Professor of Robotics, Swiss Institute of Technology Lausanne (EPFL)
Title: Machine Learning for Robots to Think Fast in the Face of Unexpected Events
Date: 3rd July
The next generation of robots will soon get out of the secure and predictable environment of factories and will face the complexity and unpredictability of our daily environments. To avoid that robots fail lamely at the task they are programmed to do, robots will need to adapt on the go. I will present techniques from machine learning to allow robots to learn strategies to enable them to react rapidly and efficiently to changes in the environment. Learning the set of feasible solutions will be preferred over learning optimal controllers. I will review methods we have developed to allow instantaneous reactions to perturbation, leveraging on the multiplicity of feasible solutions. I will present applications of these methods for compliant control during human-robot collaborative tasks and for performing fast motion, such as catching flying objects.
Aude Billard is full professor and head of the LASA laboratory at the School of Engineering at the Swiss Institute of Technology Lausanne (EPFL). She was a faculty member at the University of Southern California, prior to joining EPFL in 2003. She holds a B.Sc and M.Sc. in Physics from EPFL (1995) and a Ph.D. in Artificial Intelligence (1998) from the University of Edinburgh. She was the recipient of the Intel Corporation Teaching award, the Swiss National Science Foundation career award in 2002, the Outstanding Young Person in Science and Innovation from the Swiss Chamber of Commerce and the IEEE-RAS Best Reviewer Award. Her research spans the fields of machine learning and robotics with a particular emphasis on learning from sparse data and performing fast and robust retrieval. Her work finds application to robotics, human-robot / human-computer interaction and computational neuroscience. This research received best paper awards from IEEE T-RO, RSS, ICRA, IROS, Humanoids and ROMAN and was featured in premier venues (BBC, IEEE Spectrum, Wired).
Head of Robotics at Google DeepMind
Title: An Overview of Research and Robotics at Google DeepMind
Date: 4th July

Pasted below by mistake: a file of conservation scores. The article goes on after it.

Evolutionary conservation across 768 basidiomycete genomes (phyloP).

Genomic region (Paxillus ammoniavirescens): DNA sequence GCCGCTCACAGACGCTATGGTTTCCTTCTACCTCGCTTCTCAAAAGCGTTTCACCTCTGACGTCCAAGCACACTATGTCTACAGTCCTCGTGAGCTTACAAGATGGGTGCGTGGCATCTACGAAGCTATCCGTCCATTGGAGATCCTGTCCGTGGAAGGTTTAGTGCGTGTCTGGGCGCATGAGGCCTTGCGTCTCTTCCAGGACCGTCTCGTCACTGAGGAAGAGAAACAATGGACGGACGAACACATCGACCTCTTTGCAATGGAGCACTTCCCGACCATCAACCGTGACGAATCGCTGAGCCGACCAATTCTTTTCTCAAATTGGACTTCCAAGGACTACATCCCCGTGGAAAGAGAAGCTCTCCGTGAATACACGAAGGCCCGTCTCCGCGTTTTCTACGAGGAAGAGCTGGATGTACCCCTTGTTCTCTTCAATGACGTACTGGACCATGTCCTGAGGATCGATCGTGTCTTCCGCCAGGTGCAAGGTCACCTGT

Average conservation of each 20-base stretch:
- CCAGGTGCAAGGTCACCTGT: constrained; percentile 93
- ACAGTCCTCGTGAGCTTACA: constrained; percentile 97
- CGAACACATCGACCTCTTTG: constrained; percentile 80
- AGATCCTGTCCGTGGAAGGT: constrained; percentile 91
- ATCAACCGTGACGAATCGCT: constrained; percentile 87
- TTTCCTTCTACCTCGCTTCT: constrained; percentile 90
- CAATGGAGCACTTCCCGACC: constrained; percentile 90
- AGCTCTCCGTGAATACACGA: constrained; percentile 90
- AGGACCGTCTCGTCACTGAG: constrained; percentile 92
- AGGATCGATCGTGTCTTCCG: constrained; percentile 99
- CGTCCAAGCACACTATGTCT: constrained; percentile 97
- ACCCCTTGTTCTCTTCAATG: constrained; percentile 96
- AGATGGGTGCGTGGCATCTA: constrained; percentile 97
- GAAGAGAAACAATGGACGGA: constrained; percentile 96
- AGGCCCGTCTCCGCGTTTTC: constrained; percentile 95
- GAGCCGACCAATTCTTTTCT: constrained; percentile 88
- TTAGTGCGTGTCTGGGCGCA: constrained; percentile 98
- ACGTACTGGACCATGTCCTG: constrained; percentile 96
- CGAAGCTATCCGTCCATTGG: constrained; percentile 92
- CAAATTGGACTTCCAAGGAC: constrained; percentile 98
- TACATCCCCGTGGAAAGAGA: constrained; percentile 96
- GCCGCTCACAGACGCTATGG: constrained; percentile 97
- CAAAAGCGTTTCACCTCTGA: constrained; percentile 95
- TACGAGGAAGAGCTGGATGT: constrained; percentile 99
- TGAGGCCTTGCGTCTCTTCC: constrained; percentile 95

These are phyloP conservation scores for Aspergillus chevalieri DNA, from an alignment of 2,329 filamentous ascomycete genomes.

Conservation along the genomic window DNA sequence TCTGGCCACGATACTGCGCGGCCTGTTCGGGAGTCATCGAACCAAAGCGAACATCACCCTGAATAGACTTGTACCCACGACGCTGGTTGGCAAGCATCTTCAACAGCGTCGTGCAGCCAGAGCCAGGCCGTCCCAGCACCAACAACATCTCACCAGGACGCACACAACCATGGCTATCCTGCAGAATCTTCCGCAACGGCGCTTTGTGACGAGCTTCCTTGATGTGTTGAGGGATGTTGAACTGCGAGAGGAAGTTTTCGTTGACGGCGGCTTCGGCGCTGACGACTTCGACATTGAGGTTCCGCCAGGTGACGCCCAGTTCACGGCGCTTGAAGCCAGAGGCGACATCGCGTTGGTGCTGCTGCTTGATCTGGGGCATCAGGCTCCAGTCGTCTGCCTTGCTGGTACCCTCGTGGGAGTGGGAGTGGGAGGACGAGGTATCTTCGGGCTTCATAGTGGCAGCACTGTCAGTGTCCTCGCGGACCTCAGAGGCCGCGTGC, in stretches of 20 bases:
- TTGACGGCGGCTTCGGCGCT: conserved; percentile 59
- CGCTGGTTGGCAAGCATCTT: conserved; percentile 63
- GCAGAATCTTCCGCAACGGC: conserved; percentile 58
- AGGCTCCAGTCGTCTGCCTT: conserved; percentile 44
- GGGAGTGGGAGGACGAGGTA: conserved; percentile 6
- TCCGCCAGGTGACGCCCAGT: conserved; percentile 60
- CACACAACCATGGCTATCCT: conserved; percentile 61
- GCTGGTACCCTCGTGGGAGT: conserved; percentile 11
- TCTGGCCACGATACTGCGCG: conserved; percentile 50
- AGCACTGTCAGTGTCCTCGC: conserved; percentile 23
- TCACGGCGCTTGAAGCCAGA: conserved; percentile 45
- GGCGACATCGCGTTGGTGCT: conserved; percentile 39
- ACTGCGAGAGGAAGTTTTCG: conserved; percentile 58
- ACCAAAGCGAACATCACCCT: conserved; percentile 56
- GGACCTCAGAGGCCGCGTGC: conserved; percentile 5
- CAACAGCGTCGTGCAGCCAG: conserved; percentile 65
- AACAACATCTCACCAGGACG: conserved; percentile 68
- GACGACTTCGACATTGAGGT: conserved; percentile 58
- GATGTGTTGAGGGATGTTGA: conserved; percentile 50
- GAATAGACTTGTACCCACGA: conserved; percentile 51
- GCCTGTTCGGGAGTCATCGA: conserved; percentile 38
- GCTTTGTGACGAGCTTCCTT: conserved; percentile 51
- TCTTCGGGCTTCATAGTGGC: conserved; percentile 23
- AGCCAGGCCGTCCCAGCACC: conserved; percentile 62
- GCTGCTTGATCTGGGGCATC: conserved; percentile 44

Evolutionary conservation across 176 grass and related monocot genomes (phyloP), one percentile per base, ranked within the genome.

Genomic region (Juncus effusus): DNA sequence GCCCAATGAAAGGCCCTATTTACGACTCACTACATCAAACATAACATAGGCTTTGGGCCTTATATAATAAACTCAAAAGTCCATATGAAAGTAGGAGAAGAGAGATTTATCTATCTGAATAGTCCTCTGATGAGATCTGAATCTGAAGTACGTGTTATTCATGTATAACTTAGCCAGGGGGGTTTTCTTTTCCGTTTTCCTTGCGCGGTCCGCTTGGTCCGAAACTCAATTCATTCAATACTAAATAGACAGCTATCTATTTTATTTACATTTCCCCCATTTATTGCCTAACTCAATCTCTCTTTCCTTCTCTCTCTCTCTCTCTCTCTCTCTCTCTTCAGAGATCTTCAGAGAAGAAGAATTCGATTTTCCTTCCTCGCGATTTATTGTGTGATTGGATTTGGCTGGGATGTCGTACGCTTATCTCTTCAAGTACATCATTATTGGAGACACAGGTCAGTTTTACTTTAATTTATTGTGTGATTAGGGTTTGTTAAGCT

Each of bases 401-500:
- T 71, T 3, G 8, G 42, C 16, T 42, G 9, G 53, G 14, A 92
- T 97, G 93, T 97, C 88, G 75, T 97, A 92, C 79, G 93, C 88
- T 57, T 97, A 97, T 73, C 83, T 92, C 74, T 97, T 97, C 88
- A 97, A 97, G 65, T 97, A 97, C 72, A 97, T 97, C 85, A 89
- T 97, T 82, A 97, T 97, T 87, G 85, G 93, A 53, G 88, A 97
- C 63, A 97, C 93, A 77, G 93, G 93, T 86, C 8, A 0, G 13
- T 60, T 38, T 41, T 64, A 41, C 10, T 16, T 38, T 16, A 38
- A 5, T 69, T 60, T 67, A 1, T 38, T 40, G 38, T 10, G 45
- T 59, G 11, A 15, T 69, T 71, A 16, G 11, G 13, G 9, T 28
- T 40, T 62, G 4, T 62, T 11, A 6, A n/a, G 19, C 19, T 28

Francesco received his D.Eng. degree (highest honors) from the University of Padova (Italy) in 2002. During the year 2002 he was a member of the UCLA Vision Lab as a visiting student under the supervision of Prof. Stefano Soatto, University of California Los Angeles. During this collaboration period he started a research activity in the field of computational vision and human motion tracking. In 2003 Francesco Nori started his Ph.D. under the supervision of Prof. Ruggero Frezza at the University of Padova, Italy. During this period the main topic of his research activity was modular control with special attention on biologically inspired control structures. Francesco Nori received his Ph.D. in Control and Dynamical Systems from the University of Padova (Italy) in 2005. In the year 2006 he moved to the University of Genova and started his PostDoc at the laboratory for integrated advanced robotics (LiraLab), beginning a fruitful collaboration with Prof. Giorgio Metta and Prof. Giulio Sandini. In 2007 Francesco Nori has moved to the Italian Institute of technology where in 2015 he was appointed Tenure Track Researcher of the Dynamic and Interaction Control research line. His research interests are currently focused on whole-body motion control exploiting multiple (possibly compliant) contacts. With Giorgio Metta and Lorenzo Natale he is one of the key researchers involved in the iCub development, with specific focus on control and whole-body force regulation exploiting tactile information. Francesco is currently coordinating the H2020-EU project An.Dy (id. 731540); in the past he has been involved in two FP7-EU projects: CoDyCo as coordinator and Koroibot as principal investigator. In 2017 Francesco joined Deepmind where he is collaborating with Martin Riedmiller, Jonas Buchli and Dan Belov. His current interestes seamlessly span robotics and reinforcment learning, with applications in both manipulation and locomotion.